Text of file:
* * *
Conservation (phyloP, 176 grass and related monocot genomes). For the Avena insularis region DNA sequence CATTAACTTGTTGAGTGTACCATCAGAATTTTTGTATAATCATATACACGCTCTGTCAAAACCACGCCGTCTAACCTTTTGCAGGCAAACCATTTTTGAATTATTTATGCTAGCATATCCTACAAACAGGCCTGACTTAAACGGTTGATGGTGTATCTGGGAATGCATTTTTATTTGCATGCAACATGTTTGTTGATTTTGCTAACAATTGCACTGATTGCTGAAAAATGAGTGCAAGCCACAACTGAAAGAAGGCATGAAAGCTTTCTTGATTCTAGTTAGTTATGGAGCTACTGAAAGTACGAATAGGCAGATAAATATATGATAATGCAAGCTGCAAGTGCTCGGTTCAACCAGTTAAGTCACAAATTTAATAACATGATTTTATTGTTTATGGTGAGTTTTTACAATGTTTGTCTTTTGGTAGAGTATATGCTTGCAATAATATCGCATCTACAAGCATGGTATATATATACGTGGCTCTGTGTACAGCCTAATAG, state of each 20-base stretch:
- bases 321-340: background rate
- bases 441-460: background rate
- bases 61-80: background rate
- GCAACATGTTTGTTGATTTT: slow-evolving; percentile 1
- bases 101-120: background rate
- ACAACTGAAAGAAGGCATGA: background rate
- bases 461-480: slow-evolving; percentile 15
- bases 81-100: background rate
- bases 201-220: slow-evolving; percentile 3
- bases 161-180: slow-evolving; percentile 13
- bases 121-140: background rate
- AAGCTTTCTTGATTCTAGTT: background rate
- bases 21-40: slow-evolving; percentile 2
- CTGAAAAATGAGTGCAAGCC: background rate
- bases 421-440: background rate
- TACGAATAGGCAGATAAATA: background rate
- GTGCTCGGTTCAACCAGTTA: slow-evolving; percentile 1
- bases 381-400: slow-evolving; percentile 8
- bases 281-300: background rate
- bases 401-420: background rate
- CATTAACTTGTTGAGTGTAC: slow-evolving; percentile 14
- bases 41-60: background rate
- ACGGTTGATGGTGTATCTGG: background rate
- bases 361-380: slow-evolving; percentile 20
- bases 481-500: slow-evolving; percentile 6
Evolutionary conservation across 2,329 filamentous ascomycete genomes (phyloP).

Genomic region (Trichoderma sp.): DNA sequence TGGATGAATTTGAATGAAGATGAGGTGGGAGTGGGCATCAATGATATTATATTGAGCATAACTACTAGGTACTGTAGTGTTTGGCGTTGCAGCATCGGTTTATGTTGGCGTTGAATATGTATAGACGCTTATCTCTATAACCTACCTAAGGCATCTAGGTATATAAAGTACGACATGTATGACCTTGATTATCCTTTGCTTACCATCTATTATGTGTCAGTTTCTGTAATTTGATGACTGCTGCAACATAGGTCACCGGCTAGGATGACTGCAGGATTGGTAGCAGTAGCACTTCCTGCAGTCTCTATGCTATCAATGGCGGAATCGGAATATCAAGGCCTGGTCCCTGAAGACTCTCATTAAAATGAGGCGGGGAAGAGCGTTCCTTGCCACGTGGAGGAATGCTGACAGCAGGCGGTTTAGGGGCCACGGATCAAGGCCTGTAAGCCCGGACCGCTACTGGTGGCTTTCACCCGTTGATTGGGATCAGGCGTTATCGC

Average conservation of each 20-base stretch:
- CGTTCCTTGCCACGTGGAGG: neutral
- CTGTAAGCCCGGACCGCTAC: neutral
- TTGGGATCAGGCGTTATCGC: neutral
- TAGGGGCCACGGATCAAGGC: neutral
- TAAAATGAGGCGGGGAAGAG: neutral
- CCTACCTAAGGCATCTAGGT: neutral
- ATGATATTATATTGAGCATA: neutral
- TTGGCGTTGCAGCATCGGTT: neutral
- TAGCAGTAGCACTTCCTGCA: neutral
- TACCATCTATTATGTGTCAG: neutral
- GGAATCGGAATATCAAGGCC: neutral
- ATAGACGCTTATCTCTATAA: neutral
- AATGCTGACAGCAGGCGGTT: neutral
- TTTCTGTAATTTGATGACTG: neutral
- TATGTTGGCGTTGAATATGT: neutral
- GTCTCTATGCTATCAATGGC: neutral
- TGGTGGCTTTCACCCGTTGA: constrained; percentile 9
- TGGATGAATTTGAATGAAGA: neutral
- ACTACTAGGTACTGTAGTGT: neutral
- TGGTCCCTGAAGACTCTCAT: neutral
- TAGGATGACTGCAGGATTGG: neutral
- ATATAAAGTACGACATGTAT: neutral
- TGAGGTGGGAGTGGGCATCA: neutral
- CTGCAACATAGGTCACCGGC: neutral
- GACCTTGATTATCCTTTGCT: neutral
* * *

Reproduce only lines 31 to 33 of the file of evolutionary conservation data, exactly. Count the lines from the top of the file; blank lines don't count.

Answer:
- CTGTAAGCCCGGACCGCTAC: neutral
- TTGGGATCAGGCGTTATCGC: neutral
- TAGGGGCCACGGATCAAGGC: neutral